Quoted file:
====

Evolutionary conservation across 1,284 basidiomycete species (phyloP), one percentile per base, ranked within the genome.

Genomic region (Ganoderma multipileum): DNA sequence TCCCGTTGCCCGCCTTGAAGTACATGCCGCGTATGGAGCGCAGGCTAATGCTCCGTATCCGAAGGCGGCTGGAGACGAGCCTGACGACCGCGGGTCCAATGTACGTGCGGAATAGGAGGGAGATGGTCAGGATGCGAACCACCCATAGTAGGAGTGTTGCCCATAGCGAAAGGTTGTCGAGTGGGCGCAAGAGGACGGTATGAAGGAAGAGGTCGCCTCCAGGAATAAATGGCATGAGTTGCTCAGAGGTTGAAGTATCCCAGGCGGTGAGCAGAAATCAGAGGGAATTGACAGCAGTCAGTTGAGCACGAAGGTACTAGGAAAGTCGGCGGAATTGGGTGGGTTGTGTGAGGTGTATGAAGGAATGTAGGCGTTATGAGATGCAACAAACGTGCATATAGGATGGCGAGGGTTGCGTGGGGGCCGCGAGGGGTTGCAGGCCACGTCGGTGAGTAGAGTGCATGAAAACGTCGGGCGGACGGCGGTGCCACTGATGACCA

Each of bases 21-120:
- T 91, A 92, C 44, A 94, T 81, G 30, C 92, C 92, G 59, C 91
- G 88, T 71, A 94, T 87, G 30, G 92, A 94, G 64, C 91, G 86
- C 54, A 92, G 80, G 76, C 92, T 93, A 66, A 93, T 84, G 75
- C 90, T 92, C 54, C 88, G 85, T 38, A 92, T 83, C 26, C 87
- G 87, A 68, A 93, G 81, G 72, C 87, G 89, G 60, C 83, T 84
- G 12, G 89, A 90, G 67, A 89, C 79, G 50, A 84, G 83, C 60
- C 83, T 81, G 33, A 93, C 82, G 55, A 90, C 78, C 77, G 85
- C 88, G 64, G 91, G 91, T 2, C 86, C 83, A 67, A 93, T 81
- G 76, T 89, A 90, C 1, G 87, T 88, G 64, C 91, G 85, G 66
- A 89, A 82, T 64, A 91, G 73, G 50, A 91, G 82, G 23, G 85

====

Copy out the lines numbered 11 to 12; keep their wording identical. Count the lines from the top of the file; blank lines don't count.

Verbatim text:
- C 88, G 64, G 91, G 91, T 2, C 86, C 83, A 67, A 93, T 81
- G 76, T 89, A 90, C 1, G 87, T 88, G 64, C 91, G 85, G 66